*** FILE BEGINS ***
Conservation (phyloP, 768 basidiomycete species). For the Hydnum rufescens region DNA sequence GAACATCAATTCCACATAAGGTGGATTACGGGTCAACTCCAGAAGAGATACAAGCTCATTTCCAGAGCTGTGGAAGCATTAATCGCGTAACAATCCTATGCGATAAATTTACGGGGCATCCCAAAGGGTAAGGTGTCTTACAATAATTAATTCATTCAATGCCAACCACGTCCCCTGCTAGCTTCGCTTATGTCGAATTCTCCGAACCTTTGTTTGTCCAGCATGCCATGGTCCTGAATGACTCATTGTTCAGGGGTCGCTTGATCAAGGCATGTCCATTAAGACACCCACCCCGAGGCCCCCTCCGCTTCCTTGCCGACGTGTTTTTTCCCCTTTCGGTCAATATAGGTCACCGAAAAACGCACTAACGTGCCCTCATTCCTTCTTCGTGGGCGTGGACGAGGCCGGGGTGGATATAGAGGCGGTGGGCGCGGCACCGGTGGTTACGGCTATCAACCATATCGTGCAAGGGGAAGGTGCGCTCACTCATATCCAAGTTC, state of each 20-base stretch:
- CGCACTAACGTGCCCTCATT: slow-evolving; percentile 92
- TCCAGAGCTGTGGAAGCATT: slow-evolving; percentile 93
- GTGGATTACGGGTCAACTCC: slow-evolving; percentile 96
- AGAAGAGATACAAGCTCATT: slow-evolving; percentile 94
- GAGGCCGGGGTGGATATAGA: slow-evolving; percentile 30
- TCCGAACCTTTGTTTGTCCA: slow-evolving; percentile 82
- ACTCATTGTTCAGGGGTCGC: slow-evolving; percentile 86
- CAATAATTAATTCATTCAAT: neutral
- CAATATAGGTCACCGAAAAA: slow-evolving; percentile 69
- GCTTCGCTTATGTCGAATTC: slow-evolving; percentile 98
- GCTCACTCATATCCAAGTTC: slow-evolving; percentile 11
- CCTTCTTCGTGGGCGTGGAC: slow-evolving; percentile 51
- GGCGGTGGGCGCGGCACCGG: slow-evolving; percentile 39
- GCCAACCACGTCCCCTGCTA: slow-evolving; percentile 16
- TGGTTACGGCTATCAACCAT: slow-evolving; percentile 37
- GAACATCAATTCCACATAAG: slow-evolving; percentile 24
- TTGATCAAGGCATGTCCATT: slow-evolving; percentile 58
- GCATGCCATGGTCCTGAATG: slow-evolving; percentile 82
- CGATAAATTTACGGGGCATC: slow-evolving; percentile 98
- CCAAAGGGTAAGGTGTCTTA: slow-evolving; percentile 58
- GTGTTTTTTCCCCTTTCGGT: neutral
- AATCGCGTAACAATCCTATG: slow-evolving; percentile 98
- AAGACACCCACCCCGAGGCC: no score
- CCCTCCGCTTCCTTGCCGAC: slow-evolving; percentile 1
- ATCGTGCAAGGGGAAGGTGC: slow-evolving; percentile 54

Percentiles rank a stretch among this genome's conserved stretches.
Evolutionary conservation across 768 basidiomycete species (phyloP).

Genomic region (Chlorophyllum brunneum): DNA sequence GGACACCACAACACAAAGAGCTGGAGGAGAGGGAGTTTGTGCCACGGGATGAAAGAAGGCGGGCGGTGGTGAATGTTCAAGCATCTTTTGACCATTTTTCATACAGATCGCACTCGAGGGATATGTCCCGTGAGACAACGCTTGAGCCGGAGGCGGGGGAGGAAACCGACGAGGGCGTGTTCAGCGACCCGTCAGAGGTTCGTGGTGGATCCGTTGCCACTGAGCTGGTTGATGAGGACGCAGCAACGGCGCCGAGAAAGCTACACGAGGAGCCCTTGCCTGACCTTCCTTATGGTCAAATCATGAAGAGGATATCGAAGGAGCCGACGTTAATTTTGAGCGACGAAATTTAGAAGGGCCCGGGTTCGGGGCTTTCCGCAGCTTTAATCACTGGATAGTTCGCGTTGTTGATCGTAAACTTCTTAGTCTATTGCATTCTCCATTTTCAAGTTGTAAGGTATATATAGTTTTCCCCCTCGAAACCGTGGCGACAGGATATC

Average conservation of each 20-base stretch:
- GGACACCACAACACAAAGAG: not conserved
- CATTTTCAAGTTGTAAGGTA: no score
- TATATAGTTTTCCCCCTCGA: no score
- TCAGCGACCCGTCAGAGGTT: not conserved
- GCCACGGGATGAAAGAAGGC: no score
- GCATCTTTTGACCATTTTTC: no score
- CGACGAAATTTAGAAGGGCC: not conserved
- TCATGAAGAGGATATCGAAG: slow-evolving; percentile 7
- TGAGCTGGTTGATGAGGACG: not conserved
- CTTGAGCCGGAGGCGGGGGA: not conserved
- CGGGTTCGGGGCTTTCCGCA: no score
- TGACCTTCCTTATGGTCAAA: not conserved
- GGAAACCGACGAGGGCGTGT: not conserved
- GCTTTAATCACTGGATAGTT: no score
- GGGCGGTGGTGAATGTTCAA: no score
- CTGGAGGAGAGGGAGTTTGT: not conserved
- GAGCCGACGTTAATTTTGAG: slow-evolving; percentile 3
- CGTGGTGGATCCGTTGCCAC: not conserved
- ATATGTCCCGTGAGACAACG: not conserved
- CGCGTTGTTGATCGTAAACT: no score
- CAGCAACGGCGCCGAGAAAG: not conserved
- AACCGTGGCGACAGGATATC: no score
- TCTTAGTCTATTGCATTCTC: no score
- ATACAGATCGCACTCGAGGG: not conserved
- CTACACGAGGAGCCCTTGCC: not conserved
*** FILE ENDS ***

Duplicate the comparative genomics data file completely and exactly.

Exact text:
Conservation (phyloP, 768 basidiomycete species). For the Hydnum rufescens region DNA sequence GAACATCAATTCCACATAAGGTGGATTACGGGTCAACTCCAGAAGAGATACAAGCTCATTTCCAGAGCTGTGGAAGCATTAATCGCGTAACAATCCTATGCGATAAATTTACGGGGCATCCCAAAGGGTAAGGTGTCTTACAATAATTAATTCATTCAATGCCAACCACGTCCCCTGCTAGCTTCGCTTATGTCGAATTCTCCGAACCTTTGTTTGTCCAGCATGCCATGGTCCTGAATGACTCATTGTTCAGGGGTCGCTTGATCAAGGCATGTCCATTAAGACACCCACCCCGAGGCCCCCTCCGCTTCCTTGCCGACGTGTTTTTTCCCCTTTCGGTCAATATAGGTCACCGAAAAACGCACTAACGTGCCCTCATTCCTTCTTCGTGGGCGTGGACGAGGCCGGGGTGGATATAGAGGCGGTGGGCGCGGCACCGGTGGTTACGGCTATCAACCATATCGTGCAAGGGGAAGGTGCGCTCACTCATATCCAAGTTC, state of each 20-base stretch:
- CGCACTAACGTGCCCTCATT: slow-evolving; percentile 92
- TCCAGAGCTGTGGAAGCATT: slow-evolving; percentile 93
- GTGGATTACGGGTCAACTCC: slow-evolving; percentile 96
- AGAAGAGATACAAGCTCATT: slow-evolving; percentile 94
- GAGGCCGGGGTGGATATAGA: slow-evolving; percentile 30
- TCCGAACCTTTGTTTGTCCA: slow-evolving; percentile 82
- ACTCATTGTTCAGGGGTCGC: slow-evolving; percentile 86
- CAATAATTAATTCATTCAAT: neutral
- CAATATAGGTCACCGAAAAA: slow-evolving; percentile 69
- GCTTCGCTTATGTCGAATTC: slow-evolving; percentile 98
- GCTCACTCATATCCAAGTTC: slow-evolving; percentile 11
- CCTTCTTCGTGGGCGTGGAC: slow-evolving; percentile 51
- GGCGGTGGGCGCGGCACCGG: slow-evolving; percentile 39
- GCCAACCACGTCCCCTGCTA: slow-evolving; percentile 16
- TGGTTACGGCTATCAACCAT: slow-evolving; percentile 37
- GAACATCAATTCCACATAAG: slow-evolving; percentile 24
- TTGATCAAGGCATGTCCATT: slow-evolving; percentile 58
- GCATGCCATGGTCCTGAATG: slow-evolving; percentile 82
- CGATAAATTTACGGGGCATC: slow-evolving; percentile 98
- CCAAAGGGTAAGGTGTCTTA: slow-evolving; percentile 58
- GTGTTTTTTCCCCTTTCGGT: neutral
- AATCGCGTAACAATCCTATG: slow-evolving; percentile 98
- AAGACACCCACCCCGAGGCC: no score
- CCCTCCGCTTCCTTGCCGAC: slow-evolving; percentile 1
- ATCGTGCAAGGGGAAGGTGC: slow-evolving; percentile 54

Percentiles rank a stretch among this genome's conserved stretches.
Evolutionary conservation across 768 basidiomycete species (phyloP).

Genomic region (Chlorophyllum brunneum): DNA sequence GGACACCACAACACAAAGAGCTGGAGGAGAGGGAGTTTGTGCCACGGGATGAAAGAAGGCGGGCGGTGGTGAATGTTCAAGCATCTTTTGACCATTTTTCATACAGATCGCACTCGAGGGATATGTCCCGTGAGACAACGCTTGAGCCGGAGGCGGGGGAGGAAACCGACGAGGGCGTGTTCAGCGACCCGTCAGAGGTTCGTGGTGGATCCGTTGCCACTGAGCTGGTTGATGAGGACGCAGCAACGGCGCCGAGAAAGCTACACGAGGAGCCCTTGCCTGACCTTCCTTATGGTCAAATCATGAAGAGGATATCGAAGGAGCCGACGTTAATTTTGAGCGACGAAATTTAGAAGGGCCCGGGTTCGGGGCTTTCCGCAGCTTTAATCACTGGATAGTTCGCGTTGTTGATCGTAAACTTCTTAGTCTATTGCATTCTCCATTTTCAAGTTGTAAGGTATATATAGTTTTCCCCCTCGAAACCGTGGCGACAGGATATC

Average conservation of each 20-base stretch:
- GGACACCACAACACAAAGAG: not conserved
- CATTTTCAAGTTGTAAGGTA: no score
- TATATAGTTTTCCCCCTCGA: no score
- TCAGCGACCCGTCAGAGGTT: not conserved
- GCCACGGGATGAAAGAAGGC: no score
- GCATCTTTTGACCATTTTTC: no score
- CGACGAAATTTAGAAGGGCC: not conserved
- TCATGAAGAGGATATCGAAG: slow-evolving; percentile 7
- TGAGCTGGTTGATGAGGACG: not conserved
- CTTGAGCCGGAGGCGGGGGA: not conserved
- CGGGTTCGGGGCTTTCCGCA: no score
- TGACCTTCCTTATGGTCAAA: not conserved
- GGAAACCGACGAGGGCGTGT: not conserved
- GCTTTAATCACTGGATAGTT: no score
- GGGCGGTGGTGAATGTTCAA: no score
- CTGGAGGAGAGGGAGTTTGT: not conserved
- GAGCCGACGTTAATTTTGAG: slow-evolving; percentile 3
- CGTGGTGGATCCGTTGCCAC: not conserved
- ATATGTCCCGTGAGACAACG: not conserved
- CGCGTTGTTGATCGTAAACT: no score
- CAGCAACGGCGCCGAGAAAG: not conserved
- AACCGTGGCGACAGGATATC: no score
- TCTTAGTCTATTGCATTCTC: no score
- ATACAGATCGCACTCGAGGG: not conserved
- CTACACGAGGAGCCCTTGCC: not conserved